A group of investigative journalists in Puerto Rico is suing the congressionally created board that acts as the island territory’s representative in bankruptcy proceedings, claiming they are failing to be transparent in their financial dealings.
The stakes are high for plenty of Americans, as Puerto Rico’s debt has far-reaching implications in a number of financial sectors in the U.S. as well as for privately held public debt in states like Illinois.
The Puerto Rico Center for Investigative Journalism (CPI) filed suit earlier this month against the Financial Oversight and Management Board to compel the disclosure of key documents in the bankruptcy case.
CPI alleges the board won’t share information that would reveal the commonwealth’s financial standing and also won’t release financial disclosures and conflict-of-interest forms submitted by the seven members of the board to the U.S. Department of Treasury and White House.
CPI also said the board won’t disclose documents and other communication between itself and the Puerto Rican government and/or federal agencies. It claims, as well, that the board won’t reveal what contracts have been granted to private entities or the minutes of its meetings.
Congress recommended, and President Barack Obama officially selected, the members of the oversight board in 2016 under the new Puerto Rico Oversight, Management and Economic Stability Act (PROMESA), passed and signed into law that year to deal with the territory’s mounting debt.
Puerto Rico owes an estimated $74 billion to creditors on the island and the mainland U.S. and has pension debt swelling above $40 billion. PROMESA created a process that combines elements of Chapter 9 and 11 bankruptcies, which will allow U.S. owned territories to adjust their debts and can be a future blueprint for future bankruptcy cases.
The U.S. Virgin Islands, for example, has debt of around $2 billion, and will watch this case with interest. States that have hefty pension liabilities – and that’s most of them, these days – might seek similar remedies if their situations worsen.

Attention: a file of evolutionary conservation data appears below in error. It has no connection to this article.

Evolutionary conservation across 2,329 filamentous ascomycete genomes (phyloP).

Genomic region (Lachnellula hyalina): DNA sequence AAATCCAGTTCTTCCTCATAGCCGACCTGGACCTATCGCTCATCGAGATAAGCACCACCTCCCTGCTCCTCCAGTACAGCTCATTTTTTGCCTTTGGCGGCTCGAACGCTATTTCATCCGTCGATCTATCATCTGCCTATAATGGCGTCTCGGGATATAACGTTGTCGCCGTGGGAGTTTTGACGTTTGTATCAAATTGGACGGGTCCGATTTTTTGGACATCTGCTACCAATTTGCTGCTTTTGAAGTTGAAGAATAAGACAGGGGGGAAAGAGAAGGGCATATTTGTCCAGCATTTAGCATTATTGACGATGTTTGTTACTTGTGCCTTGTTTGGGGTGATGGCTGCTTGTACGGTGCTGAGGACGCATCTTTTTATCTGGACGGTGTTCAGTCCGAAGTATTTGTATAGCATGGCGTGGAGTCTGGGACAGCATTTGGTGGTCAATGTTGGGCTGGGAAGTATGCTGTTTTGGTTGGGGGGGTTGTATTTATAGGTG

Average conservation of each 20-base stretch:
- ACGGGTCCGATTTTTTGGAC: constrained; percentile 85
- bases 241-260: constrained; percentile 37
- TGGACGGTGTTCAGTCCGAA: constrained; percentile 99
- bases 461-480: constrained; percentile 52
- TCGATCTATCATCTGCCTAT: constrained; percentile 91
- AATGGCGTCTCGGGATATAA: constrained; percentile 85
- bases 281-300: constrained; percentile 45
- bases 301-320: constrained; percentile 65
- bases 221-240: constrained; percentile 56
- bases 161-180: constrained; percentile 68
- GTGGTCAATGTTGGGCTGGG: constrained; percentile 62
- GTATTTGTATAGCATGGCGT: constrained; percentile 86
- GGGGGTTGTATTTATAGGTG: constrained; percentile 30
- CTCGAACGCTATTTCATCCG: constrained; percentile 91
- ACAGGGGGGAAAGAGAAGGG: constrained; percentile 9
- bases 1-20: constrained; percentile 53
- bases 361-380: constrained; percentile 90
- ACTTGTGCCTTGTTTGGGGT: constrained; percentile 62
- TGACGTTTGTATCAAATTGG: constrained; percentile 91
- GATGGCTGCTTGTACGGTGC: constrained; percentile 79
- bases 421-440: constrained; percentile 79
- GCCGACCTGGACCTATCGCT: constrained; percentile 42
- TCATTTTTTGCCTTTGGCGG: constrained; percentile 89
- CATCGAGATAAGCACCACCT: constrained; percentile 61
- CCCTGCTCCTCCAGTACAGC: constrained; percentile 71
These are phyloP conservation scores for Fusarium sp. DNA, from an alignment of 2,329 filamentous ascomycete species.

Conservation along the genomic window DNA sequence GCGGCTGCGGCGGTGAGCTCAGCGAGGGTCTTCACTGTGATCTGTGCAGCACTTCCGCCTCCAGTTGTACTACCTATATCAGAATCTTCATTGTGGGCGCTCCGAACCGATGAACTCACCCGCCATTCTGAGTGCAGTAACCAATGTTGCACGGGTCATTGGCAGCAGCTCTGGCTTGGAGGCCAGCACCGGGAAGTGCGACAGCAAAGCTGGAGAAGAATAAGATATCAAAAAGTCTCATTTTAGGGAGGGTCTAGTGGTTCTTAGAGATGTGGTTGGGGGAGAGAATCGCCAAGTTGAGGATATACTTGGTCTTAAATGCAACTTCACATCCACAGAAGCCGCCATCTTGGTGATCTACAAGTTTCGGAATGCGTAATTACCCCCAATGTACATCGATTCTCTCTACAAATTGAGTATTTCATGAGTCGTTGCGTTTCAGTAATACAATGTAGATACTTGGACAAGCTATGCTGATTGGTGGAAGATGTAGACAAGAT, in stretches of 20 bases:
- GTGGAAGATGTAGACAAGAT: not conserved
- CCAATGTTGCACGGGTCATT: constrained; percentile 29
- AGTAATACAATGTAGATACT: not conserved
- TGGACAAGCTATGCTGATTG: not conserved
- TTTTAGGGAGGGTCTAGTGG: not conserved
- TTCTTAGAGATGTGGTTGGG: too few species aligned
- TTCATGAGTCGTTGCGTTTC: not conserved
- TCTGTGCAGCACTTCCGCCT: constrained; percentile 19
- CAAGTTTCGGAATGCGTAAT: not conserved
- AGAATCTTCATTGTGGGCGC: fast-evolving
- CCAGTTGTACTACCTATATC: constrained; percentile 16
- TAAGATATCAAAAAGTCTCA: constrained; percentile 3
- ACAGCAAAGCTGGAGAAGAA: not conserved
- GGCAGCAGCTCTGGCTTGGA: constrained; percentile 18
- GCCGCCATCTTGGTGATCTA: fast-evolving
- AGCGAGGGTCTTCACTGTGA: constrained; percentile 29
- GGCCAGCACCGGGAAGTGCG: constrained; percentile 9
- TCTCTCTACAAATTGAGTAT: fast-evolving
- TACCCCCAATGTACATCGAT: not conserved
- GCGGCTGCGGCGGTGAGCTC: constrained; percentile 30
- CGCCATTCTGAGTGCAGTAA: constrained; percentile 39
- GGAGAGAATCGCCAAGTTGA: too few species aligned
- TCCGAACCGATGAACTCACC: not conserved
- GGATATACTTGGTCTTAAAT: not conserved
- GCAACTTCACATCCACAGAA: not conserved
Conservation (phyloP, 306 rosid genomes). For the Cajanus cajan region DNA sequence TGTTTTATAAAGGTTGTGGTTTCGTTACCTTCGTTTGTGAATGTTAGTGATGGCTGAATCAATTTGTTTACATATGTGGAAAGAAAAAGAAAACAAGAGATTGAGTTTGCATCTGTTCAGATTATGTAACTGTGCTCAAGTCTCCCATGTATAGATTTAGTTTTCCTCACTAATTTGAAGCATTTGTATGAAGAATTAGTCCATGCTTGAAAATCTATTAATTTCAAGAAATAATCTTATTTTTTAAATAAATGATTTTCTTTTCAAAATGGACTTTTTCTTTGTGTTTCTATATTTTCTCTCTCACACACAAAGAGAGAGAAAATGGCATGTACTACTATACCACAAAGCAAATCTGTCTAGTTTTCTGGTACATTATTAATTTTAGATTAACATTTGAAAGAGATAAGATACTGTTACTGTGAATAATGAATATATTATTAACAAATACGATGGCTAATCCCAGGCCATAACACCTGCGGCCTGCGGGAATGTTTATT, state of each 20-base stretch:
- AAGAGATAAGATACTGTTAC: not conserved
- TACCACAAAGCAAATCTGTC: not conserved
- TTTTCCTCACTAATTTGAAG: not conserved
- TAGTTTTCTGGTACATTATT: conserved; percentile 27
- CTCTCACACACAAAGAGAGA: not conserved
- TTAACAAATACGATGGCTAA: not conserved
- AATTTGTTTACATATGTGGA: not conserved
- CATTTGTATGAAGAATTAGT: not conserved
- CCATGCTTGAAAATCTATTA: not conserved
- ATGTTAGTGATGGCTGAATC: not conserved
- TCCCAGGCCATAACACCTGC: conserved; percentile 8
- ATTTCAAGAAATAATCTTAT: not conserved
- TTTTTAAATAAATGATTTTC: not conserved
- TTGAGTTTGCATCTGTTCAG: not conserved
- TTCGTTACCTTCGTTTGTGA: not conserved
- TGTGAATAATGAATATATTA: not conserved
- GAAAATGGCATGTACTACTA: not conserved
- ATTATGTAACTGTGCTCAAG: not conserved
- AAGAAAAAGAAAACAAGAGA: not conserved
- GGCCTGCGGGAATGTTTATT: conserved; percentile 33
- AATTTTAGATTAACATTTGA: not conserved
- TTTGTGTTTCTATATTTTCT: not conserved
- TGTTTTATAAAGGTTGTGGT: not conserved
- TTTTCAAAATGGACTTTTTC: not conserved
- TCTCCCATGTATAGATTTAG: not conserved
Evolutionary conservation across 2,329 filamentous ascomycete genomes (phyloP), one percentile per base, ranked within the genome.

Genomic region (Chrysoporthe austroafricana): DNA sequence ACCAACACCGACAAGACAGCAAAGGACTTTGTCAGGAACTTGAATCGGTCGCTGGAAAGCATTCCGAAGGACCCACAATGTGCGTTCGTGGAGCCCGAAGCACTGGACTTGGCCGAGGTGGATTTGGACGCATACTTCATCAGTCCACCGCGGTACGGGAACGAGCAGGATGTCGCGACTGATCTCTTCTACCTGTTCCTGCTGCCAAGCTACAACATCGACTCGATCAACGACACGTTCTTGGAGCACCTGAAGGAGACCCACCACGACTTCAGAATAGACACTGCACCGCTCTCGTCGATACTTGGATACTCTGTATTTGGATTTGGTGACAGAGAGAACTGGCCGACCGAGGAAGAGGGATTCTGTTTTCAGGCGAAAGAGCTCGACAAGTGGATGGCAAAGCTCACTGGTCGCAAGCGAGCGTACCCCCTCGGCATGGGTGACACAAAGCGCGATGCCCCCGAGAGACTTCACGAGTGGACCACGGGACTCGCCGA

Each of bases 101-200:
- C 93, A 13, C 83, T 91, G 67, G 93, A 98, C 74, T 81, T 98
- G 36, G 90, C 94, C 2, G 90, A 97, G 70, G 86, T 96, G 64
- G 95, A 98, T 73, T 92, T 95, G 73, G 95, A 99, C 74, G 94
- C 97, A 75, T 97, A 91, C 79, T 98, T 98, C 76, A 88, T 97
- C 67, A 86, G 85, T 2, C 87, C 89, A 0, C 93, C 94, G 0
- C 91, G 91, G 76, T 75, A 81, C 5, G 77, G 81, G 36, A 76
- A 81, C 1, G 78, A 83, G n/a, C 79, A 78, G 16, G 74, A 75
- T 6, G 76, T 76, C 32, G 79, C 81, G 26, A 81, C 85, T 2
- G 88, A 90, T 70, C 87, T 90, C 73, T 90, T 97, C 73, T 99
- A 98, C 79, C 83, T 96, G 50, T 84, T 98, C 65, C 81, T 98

Under PROMESA, U.S. Supreme Court Chief Justice John Roberts appointed in May U.S. District Court Judge Laura Swain of the Southern District of New York to oversee the case.
The oversight board will renegotiate Puerto Rico’s debts with the island’s creditors and then present a debt adjustment plan to the court for approval.
PROMESA gives wide latitude to the oversight board, requiring its members to develop a plan to allow Puerto Rico to achieve fiscal responsibility in a manner that may not necessarily be in the territory’s best interests – even allowing the board to override the island’s laws and elected officials’ actions. PROMESA also provides legal immunity to the oversight board members for all of their actions under the act.
A financial advisor involved in the negotiations told Watchdog.org that given the governance power provided to the oversight board and the financial stakes for American taxpayers, it’s important the members conduct their work in an open manner.
“Democracy and good governance demands that decisions be made in a transparent manner – officials should be held accountable for their actions,” the advisor said. “Monumental decisions that will affect Puerto Rican citizens, the U.S. taxpayer and a $4 trillion municipal bond market are being taken under cover of darkness, with declarations of what is being decided, but not disclosure of how or why decisions are being made, or who exactly is responsible for making those decisions.”
CPI contends that the Constitution of Puerto Rico fully applies to the oversight board, however, because the commonwealth covers its expenses and the board isn’t defined as a federal entity under PROMESA.
“As expressed by the Puerto Rico Supreme Court, access to information constitutes an important component of a democratic society, in which the citizenry can issue an informed judgment regarding the actions of the government,” reads CPI’s lawsuit.
“The right to redress grievances is also implicated, in that without knowledge of the facts, one cannot judge, nor demand remedies with respect to grievances against the government either through judicial or electoral processes.”
The first hearing on the bankruptcy case was May 17 in what’s expected to be a lengthy process – and it’s one Americans shouldn’t ignore.
NBC News pointed out that because Puerto Rico’s bonds have been tax exempt since 1917, American investors have flocked to them, which puts billions of dollars in mutual funds at risk. The outlet noted that more than 40 percent of the Rochester Maryland Municipal Bond Fund and Rochester Virginia Municipal Bond Fund are invested in Puerto Rican bonds, potentially hammering public-sector retirees.
Investment companies that are heavily invested in Puerto Rico could collapse if they aren’t repaid, which could trigger a domino effect similar to the subprime mortgage crisis.
Swain ordered Puerto Rico to file a creditor matrix by June 30 and file a list of all of its creditors by Aug. 30.